10 Reasons NOT to Count on Your Facebook Group

This blog is a  page of  Cartoonist Guide to the Society of networks; a project I did with the support of the Arabic Network for Human Rights. The guide is basically a range of social media solutions supported by tutorials, all are to support the professional development of cartoonists, comic artists and illustrators … will write more on this very soon.


Your Media< 10 Reasons NOT to Count on Your Facebook Group

1- You’re visible ONLY to Facebook members
Your Facebook group probably  have hundreds or even  thousands of members, but all of them are Facebook users, non-members do not have  access to what you share with the group.

2- Face bookers cannot search  your work easily  
Members of your Facebook group could spend a lot of time on the group looking for a specific cartoon they like, unless you arranged your work in Facebook albums. This requires that  instead of just publishing your  drawing on the group’s wall, create an album that identifies it (ex: Politics, Black and White, Portraits…) upload the drawing to this album and share the link on your group’s wall.

Although these albums help with the browsing of your work, they are not a good solution for categorizing the images, as one drawing could belong to many albums. For instance, a portrait for the prime minister fits in Portraits, Politics, Black and White… but you can only have it in one location.

3- Your work is owned by Facebook
Facebook owns the right to sell your work, even if you delete it from the social network or suspend your account. Read this paragraph from its Terms of Use:

For content that is covered by intellectual property rights, like photos and videos (IP content), you specifically give us the following permission, subject to your privacy and application settings: you grant us a non-exclusive, transferable, sub-licensable, royalty-free, worldwide license to use any IP content that you post on or in connection with Facebook (IP License). This IP License ends when you delete your IP content or your account unless your content has been shared with others, and they have not deleted it

4- You don’t have reliable indices of interesting drawings for  members
People on social networks are not giving all the time, they are not interactive with all the content of this social website, which means that Likes and Comments you get on your work do not express  its real popularity. An answer to a question like ‘what is the  most popular pieces of my work ?’ is not easy if you depend only on the feedback you get in your group.

5- You get irrelevant content on the group wall
Your Facebook group is meant to provide your cartoons, professional updates, events you are attending and to host discussions around all these. But if you checked its Wall now, you could find irrelevant content published by  members, which in a way  affects the visibility of what you publish.

6- Facebook groups are meant to be ‘a closed space for small groups of people
Facebook  developed the group’s facility as ‘a closed space for small groups of people’, and the developers there tell you that according to what they have done, ‘ The most useful groups tend to be the ones you create with small groups of people you know’.  Thus, you are using the wrong method to promote your work and get more fans!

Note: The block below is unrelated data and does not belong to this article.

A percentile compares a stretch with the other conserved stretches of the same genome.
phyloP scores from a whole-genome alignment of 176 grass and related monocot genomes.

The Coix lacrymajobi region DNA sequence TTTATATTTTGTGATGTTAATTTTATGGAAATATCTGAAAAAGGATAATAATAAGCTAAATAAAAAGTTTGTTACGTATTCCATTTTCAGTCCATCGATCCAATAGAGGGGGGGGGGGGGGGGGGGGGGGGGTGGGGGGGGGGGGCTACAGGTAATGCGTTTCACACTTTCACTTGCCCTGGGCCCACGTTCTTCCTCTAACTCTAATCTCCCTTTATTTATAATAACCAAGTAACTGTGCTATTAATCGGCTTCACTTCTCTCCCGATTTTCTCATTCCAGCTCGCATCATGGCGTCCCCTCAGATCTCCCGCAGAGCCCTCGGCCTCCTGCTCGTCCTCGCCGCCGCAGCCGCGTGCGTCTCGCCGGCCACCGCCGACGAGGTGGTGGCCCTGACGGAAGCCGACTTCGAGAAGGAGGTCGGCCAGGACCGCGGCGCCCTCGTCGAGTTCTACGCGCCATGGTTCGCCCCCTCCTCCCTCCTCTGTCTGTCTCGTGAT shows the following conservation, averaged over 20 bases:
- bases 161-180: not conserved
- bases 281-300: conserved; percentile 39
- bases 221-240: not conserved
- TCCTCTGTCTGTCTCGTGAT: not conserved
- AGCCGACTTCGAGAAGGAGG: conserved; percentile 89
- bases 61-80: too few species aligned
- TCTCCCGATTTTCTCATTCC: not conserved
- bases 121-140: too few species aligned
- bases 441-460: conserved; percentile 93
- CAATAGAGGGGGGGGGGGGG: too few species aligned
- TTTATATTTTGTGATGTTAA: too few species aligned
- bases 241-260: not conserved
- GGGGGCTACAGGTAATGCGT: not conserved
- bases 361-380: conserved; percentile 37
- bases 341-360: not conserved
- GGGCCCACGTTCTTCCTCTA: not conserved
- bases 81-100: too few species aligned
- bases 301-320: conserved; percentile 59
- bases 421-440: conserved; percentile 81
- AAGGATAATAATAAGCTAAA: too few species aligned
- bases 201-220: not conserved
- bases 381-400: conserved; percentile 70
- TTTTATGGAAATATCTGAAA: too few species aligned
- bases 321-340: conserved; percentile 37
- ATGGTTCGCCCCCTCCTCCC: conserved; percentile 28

Remember:  when a group reaches a certain size, some features are limited!

7- You set conditions for people to check your drawings
Practically, there are two conditions set for anyone wants to become a member of your Facebook group; the first is to be a Facebook member and the second is to be invited, either by you or another member.

8- You’re likely to lose some members when the group becomes more active
According to Facebook, there are over 900 million objects that people interact with (pages, groups, events and community pages) and an average connection to 80 community pages, groups and events. There is a lot of user-generated content in this popular network, which makes them passive to some content. Your own uploads to your Facebook group could be a part of this passively received content.

In other words, when you or any other member post something to the group, the rest of members receive notifications by default, which is likely to end with no attention towards the new post because the members  already have a lot of things to look at. And if they are receiving many notifications from the same group in a short time, they might consider leaving the group.

9- Your work is displayed according to Facebook decisions
Facebook is not a photo sharing website, images are a part of the social atmosphere it means to build. Therefore, it does not give the user many options for viewing an image. The Facebook viewer is the only way to see photos, graphics and cartoons. If Facebook happen to change the mood of displaying the images, your cartoons will be shown the way Facebook decides.
10- What you share with the Facebook group could possibly be circulated within Facebook only
You may have seen these buttons before, on websites, Blogs, Flickr… and other web pages, these sharing buttons facilitate sharing the content on other social sites, they are absent on Facebook.

Facebook is a wonderful network for sharing and circulating content among a wide audience, but unlike many other networks, Facebook keeps its content with no options to facilitate its spread outside it.

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